Most schinck fiction in the last decade or so has been voycuristic—glimpses in to Hollywood, rock musicians, the jet set, corrupt politicians, replete with drugs, kinky sex, casual violence, Mario Puzo’s The Godfather, of which more copies than the Bible have been in print during the last five years, lets us peep at the Mafia, as good a subject as any for this kind of thing. Most people who read it agreed that while yes, it was awful, it made a decent deal with its reader because it offered glimpses of Mafia life that were convincing and maybe even authentic. At the outset of Fools Die one seems to be in for much of the same. The scene is Las Vegas, a world any voyeur might want to have a look at.
Calmly and without emotion Jordan hit twenty-four-straight passes. By the eighth pass the railing around the baccarat table was crowded and every gambler at the table was betting Bank, riding with luck. By the tenth pass the croupier in the money slot reached down and pulled out the special five-hundred-dollar chips. They were a beautiful creamy white threaded with gold.
Cully was pressed against the rail, watching. Diane standing with him. Jordan gave them a little wave. For the first time he was excited. Down at the other end of the table a South American gambler shouted, “Maostro,” as Jordan hit his thirteenth pass. And then the table became strangely silent as Jordan pressed on.
It is scenario writing, leaving Puzo or someone else little to do when turning Fools Die into a screenplay.
It is good, too, to have the man who hits the twenty-four straight passes win over $400,000 in one night and then go upstairs and shoot himself—that is what one wants in schlock fiction. Intermittently thereafter Puzo comes back to Vegas and, tells us about how a big gambling hotel is run, how seams are discovered, how you can identify the true from the phony hustlers:
And Gronevelt knew that the true hustler had to have his spark of humanity, his genuine feeling for his fellowman, even his pity of his fellowman. The true genius of a hustler was to love his mark sincerely. The true hustler had to be generous, compassionately helpful and a good friend.
Hemingway and the bulls all over again, in bloated and repetitive prose. And as we should expect, the sex that goes with it is wholly without sensuality.
As they went on, Cully rose from the bed and sat in one of the chaire. The two women were becoming more and more passionate. He watched their bodies flow around and up and down each other until there was a final climaxing of violent thrashing and the two women lay in each other’s arms quiet and still.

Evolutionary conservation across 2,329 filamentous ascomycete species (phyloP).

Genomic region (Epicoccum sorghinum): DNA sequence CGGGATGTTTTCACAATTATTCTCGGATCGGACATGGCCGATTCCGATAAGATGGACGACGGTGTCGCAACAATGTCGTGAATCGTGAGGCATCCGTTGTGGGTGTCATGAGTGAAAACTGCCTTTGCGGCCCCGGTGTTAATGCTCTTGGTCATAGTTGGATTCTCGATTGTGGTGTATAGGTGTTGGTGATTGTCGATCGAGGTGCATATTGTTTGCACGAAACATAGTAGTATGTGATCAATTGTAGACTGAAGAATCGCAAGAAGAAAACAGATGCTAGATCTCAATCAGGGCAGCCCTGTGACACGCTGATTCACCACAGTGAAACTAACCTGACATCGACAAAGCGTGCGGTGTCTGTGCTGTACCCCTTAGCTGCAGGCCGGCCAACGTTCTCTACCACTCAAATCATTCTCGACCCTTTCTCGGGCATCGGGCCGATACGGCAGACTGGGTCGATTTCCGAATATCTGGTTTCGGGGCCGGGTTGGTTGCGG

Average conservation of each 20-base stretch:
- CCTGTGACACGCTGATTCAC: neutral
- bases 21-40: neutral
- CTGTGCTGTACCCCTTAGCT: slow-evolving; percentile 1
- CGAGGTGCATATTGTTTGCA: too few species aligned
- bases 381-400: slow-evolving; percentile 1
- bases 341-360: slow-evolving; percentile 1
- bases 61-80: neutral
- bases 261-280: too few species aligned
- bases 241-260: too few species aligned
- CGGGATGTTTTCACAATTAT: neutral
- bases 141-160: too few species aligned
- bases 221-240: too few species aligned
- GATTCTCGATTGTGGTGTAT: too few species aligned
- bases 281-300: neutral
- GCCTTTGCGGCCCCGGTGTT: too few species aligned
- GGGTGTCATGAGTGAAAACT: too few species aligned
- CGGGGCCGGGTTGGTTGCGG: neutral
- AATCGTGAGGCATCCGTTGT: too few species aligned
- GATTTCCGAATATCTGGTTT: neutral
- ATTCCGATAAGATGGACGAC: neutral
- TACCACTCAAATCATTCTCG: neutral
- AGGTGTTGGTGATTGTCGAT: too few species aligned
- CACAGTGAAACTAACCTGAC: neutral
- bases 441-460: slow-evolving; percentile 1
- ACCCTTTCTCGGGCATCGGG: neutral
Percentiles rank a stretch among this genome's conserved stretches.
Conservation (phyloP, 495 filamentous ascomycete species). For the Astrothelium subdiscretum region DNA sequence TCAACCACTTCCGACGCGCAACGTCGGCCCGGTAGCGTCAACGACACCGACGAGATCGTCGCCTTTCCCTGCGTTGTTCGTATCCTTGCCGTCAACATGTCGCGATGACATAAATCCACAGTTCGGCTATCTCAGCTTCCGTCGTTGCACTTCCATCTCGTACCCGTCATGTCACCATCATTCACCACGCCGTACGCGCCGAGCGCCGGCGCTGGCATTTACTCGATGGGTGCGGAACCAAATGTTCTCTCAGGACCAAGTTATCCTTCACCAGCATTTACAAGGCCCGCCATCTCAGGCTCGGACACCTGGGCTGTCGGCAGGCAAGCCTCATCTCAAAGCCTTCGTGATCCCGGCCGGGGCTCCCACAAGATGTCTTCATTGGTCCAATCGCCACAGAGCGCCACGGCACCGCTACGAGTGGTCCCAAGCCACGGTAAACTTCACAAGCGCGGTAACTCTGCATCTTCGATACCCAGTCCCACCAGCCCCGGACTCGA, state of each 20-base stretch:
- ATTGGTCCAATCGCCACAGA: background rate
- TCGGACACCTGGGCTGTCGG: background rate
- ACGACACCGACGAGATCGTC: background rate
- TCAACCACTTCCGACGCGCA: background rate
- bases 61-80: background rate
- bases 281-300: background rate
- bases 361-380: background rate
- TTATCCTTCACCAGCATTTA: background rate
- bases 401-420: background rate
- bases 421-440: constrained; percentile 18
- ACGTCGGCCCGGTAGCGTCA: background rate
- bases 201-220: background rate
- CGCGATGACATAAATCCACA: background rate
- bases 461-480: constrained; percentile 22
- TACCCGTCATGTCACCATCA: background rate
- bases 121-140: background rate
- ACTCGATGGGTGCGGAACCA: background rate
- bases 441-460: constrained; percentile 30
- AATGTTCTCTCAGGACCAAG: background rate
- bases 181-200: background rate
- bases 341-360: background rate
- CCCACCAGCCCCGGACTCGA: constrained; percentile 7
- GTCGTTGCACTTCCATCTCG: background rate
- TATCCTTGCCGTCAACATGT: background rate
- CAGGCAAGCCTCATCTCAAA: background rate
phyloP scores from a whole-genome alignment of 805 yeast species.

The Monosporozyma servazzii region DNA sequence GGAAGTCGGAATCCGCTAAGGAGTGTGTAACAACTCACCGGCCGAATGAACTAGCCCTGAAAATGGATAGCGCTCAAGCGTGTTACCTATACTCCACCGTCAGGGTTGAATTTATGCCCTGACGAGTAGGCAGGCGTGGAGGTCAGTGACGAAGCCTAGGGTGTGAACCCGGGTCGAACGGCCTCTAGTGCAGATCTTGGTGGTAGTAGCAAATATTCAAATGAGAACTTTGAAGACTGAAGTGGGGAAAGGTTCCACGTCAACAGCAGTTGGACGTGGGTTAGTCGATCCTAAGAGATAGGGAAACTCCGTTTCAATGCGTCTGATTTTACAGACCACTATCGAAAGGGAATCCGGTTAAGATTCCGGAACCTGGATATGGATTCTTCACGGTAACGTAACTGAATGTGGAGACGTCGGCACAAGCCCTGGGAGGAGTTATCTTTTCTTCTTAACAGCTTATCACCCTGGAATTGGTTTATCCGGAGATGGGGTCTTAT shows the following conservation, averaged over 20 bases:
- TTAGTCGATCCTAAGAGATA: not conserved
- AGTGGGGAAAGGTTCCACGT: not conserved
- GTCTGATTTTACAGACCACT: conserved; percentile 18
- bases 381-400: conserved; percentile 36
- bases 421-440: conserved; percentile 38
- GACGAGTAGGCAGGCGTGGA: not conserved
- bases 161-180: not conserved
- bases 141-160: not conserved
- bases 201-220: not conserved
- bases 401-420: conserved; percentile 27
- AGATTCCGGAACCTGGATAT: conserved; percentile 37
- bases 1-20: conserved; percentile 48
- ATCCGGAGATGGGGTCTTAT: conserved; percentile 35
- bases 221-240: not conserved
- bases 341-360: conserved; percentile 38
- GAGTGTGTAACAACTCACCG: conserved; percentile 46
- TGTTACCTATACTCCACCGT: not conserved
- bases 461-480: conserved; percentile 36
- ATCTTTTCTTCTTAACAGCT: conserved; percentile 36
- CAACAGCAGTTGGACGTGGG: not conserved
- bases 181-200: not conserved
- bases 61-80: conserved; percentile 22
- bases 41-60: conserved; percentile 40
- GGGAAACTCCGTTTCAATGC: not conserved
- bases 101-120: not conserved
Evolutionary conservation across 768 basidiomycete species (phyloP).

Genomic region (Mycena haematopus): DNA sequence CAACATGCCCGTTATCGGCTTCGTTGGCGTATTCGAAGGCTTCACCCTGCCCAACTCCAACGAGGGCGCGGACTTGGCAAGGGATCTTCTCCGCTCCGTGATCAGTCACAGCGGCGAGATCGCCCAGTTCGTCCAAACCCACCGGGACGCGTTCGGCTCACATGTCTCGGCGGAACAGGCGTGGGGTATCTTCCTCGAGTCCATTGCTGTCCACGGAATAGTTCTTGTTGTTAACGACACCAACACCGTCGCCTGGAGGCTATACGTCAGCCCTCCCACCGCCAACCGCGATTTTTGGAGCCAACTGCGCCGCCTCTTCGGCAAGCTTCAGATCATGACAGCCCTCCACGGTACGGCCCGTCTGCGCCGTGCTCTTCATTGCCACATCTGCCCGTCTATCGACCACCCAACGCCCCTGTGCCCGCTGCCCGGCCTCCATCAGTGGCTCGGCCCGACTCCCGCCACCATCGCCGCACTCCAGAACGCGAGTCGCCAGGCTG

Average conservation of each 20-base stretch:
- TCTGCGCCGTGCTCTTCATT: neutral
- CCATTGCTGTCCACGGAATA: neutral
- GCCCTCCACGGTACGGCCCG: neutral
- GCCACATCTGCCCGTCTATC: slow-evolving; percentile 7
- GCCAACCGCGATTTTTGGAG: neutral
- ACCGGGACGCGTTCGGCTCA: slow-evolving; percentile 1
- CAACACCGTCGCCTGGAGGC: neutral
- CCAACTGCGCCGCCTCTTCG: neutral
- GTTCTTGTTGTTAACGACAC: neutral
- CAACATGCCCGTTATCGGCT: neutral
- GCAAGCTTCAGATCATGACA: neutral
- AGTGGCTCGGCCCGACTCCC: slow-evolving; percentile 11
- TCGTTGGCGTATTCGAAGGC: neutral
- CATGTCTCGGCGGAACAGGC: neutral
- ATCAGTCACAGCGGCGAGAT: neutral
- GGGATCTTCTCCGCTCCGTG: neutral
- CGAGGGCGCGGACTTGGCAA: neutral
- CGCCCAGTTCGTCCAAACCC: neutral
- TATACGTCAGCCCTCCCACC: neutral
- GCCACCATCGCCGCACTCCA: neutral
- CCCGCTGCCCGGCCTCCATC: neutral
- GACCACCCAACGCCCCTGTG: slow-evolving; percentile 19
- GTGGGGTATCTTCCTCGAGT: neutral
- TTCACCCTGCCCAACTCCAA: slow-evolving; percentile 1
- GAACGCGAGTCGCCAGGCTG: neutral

The late show for Cully, a true hustler.
But Puzo doesn’t stick with Vegas and hustling: indeed, he doesn’t stick with anything very long. There are perhaps certain advantages in this looseness or aimlessness for the writer of schlock; he can throw in gaudy effects without having to do more than sketch a backdrop, snap a few pictures, and move on: there are some bits to do with a Norman Mailerish writer, a stint in Hollywood for the minor novelist hero so we can learn all over again how awful that is, a quick trip to Japan to hijack a million dollars worth of yen to Hong Kong, a hustler from Tennessee who wants to get a young gospel singer castrated so his profitable voice will never change, etc. If I can spot a novelist who seems like Mailer, an actor who seems like Brando, a producer-director like Coppola, a movie critic like Kael, presumably other readers will spot still others.
All this should help to identify the kind of book Fools Die is, the reason it seems a publishing event rather than a novel. But to identify it as such is also somewhat misleading, since Fools Die has serious intentions. One senses this first when, after the novel leaves Las Vegas, one realizes there is not going to be any plot. One then sees that the characters aren’t so much stick figures as hopelessly unrealized “real” people that Puzo would like to make clear for us, but can’t because he hasn’t skill enough. After the Vegas episode comes a long section about the hero, John Merlyn, who thinks he’s a magician, but he’s really just a guy, a writer, except we never learn what he writes about. He’s a civilian employee for the Army Reserve, a devoted father and husband, and also a vacuum into which long chapters disappear. Even when he goes to work for the Mailerish novelist (who also runs America’s leading literary review) and then to Hollywood after his second novel becomes a best seller, Merlyn is continually grim, no fun to have around. One begins to suspect that this is something quite unexpected in schlock—an autobiographical novel.
I don’t know whether anything that happens to John Merlyn actually happened to Marlo Puzo, but that hardly matters. What gives the book its menly shapelessness is, clearly, a serious impulse—otherwise the book would have been more shapely, the characters more clearly drawn, the dull point more pointed. For instance, every hundred pages or so we meet Merlyn’s brother Artie, his only family since both were orphaned very young. Artie is a truly virtuous guy, faithful to his wife, works honestly for the dishonest FDA. At one point he finds his mother, at another he is eight and the six-year-old Merlyn is envious of Artie’s beauty and goodness; when he dies Merlyn intones something about his magic beginning to fade. If Artie disappeared from the book it would make absolutely no difference. And if Puzo were writing ordinary junk I doubt that Artie would be in it at all.